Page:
Meerkats are amazing protectors of their community. They seem to be continually vigilant, reacting to the slightest sound or movement. There are also certain “watchmen” meerkats who keep even more watchful eyes out for possible dangers or difficulties for the entire community and then sound the alarm to save lives.
We here in the US are also amazing protectors of our communities. We step up to do what it takes to keep our community, friends and loved ones safe by being vigilant and staying healthy ourselves. We even wear uncomfortable face masks in the public, dodge people with our carts in store aisles to keep our social distance, wash our hands repeatedly throughout the day, and remain painfully apart from older loved ones to keep them safe. And now, as some restrictions loosen up, it’s critical that we remain vigilant so that we don’t lose in the long run.
Yet, while meerkats are high strung, being vigilant does not mean they live in fear. They still go through their day doing the normal things meerkats do (whatever that is) being alert and feeling protected by each other and the “watchmen”.
Like the meerkat, we too do not have to live in fear. We have an Almighty Protector who has provided resources (doctors, healthcare workers, each other, etc) and “watchmen” (elected officials, CDC, etc) to support us. However, as a part of the community, we still are responsible to take measures to protect ourselves and family, consistently follow the guidelines and be vigilant for any changes. Then, we can go on living day to day doing the normal things we do (whatever that is) with confidence that we and our “meerkat” community are doing our part.
So, what has Project 216 been up to these past few months?
We too are being vigilant and caring for our community. Almost all of the 118,152 meals packaged this year before the pandemic have gone out to those in need locally and globally. Unfortunately private packing events to replenish our inventory have ground to a halt but that gave us time to work on a new process to get packing again.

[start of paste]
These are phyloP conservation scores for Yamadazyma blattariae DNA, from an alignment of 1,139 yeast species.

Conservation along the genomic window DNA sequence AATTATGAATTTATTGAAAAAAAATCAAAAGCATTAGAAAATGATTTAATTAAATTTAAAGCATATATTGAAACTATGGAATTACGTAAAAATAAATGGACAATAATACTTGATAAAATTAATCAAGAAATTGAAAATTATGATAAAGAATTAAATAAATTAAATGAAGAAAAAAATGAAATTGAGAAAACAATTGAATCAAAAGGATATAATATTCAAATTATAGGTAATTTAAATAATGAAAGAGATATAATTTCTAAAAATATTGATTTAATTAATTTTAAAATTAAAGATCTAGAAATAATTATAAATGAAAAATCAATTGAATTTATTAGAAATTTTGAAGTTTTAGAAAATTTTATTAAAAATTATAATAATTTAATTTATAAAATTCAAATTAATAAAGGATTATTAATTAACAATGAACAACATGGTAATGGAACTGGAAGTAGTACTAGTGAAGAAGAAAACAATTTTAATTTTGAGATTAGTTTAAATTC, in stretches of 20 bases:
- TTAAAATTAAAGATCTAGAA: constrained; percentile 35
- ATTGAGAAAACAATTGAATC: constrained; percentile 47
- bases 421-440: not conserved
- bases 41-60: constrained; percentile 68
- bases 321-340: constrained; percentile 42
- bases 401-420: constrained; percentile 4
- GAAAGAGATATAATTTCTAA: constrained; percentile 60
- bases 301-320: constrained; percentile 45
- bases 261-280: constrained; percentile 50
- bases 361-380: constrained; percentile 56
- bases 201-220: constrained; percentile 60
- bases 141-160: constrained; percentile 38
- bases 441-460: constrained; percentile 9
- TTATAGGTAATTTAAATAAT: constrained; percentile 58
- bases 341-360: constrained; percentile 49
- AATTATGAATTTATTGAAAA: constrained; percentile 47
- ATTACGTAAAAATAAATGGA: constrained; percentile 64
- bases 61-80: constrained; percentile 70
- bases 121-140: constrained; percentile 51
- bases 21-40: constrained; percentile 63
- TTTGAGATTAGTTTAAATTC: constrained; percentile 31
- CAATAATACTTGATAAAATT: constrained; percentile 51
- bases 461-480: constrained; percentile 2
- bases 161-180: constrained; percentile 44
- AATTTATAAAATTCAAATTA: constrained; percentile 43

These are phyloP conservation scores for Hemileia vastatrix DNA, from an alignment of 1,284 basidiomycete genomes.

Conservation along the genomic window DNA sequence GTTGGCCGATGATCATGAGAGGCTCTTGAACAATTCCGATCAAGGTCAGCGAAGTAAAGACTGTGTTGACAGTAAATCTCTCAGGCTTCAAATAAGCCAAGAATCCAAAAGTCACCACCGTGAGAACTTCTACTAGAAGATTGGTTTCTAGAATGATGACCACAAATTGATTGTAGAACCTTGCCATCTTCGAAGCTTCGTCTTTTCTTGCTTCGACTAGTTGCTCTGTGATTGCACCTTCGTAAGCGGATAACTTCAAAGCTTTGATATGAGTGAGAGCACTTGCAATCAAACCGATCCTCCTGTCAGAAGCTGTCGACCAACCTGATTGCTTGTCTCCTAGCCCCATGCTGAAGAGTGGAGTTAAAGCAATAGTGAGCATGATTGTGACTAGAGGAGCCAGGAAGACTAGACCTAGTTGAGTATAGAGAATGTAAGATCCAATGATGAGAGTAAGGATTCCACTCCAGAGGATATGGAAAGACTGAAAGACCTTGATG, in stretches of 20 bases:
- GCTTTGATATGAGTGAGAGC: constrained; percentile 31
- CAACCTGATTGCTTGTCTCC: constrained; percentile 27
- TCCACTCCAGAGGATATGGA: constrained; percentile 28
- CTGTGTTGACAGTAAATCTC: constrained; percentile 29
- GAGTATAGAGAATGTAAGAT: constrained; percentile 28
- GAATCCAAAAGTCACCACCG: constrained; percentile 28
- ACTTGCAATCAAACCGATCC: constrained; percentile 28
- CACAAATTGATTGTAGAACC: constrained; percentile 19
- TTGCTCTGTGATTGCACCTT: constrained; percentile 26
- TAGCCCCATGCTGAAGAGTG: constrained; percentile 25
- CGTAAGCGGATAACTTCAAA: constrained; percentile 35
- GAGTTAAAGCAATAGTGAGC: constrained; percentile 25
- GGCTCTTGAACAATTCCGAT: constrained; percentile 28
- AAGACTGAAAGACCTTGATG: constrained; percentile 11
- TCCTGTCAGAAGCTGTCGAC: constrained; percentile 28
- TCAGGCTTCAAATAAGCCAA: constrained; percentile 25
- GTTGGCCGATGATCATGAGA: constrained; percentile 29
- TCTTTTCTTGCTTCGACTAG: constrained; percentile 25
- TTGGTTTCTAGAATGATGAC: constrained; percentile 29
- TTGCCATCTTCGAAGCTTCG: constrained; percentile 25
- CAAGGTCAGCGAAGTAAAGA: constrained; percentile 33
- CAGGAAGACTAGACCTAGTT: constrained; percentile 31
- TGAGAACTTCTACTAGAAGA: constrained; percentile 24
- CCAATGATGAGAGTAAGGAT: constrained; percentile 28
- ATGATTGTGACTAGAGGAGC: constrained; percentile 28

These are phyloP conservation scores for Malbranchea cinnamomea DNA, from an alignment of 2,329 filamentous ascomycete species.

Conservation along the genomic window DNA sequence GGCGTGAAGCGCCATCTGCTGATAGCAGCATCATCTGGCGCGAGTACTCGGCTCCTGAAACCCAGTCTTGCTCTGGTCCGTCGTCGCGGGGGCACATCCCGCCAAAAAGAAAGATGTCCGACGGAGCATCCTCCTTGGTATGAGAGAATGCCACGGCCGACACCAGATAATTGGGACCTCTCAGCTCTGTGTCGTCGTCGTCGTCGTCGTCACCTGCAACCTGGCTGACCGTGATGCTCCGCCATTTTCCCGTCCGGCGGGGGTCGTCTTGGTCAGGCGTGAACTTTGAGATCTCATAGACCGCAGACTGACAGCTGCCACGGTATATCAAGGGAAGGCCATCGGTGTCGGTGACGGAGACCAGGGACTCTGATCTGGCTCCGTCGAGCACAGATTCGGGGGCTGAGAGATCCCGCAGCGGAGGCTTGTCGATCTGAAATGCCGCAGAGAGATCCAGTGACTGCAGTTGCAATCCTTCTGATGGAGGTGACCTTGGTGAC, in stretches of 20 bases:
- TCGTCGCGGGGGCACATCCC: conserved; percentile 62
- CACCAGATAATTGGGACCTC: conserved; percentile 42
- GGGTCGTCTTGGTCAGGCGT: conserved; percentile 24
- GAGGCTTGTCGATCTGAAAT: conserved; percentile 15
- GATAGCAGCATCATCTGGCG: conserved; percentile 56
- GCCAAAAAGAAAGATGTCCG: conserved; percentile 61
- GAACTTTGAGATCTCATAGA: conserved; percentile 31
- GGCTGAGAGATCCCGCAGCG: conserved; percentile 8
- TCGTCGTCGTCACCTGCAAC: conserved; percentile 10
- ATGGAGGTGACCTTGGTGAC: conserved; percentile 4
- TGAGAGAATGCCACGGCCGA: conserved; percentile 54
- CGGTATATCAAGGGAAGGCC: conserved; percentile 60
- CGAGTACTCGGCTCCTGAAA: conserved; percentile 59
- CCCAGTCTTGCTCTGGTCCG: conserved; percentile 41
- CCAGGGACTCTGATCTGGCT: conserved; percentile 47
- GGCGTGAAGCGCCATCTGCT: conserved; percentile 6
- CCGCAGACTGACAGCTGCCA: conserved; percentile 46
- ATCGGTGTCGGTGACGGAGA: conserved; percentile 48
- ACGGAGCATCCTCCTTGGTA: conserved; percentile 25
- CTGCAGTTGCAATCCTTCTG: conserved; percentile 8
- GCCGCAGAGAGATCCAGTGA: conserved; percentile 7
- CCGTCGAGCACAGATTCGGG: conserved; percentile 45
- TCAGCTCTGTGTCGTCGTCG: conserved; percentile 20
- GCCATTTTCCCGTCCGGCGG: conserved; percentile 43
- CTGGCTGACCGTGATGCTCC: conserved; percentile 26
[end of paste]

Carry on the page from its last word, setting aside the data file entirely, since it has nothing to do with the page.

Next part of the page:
So, we are ready to responsibly start packing again!
We have revised our event process to allow for social distancing to minimize risks to our community of wonderful volunteers. It takes obviously takes more space and volunteers will need to wear masks but it is totally doable. Now we are in need of organizations ready to raise money and people to pack.
So, why not wait until the pandemic is finished to pack again?
There is a critical need for nutritious food, especially now with so many more families out of work here and around the world. Thousands upon thousands of families with children are facing death – not just from the virus but also from starvation. Just this week, we just received requests for over 78.000 meals that are needed in the next 2 months that we cannot fill.
International Action Ministries has asked for 57,024 meals to ship along with medical supplies to feed indigenous people in the jungles of Venezuela.
CURE international (www.cure.org) has asked for an additional 21,384 meals. Kristina Thorne, Procurement Manager for CURE, writes: “I had a recent request from one of our partners who send doctors to Panama to do medical clinics in remote areas. Their team went to Panama to drop off 3 months of medications with chronic patients in the villages (diabetes, epilepsy, family planning, etc) and they were shocked and horrified to find some folks looked like they had lost 20 pounds and way, WAY too many people reported eating as infrequently as 3 times per week.”
What can you do to partner with us and make a difference?
First and foremost, you can pray for those in dire need to receive what is needed to sustain them. Second, you can host a “Pod Pack” – a small gathering of your family and friends to pack meals. And, of course, you can also give financially. Less than $60 can feed one person life-saving meals for 216 days.
Thank you for being our vigilant partner!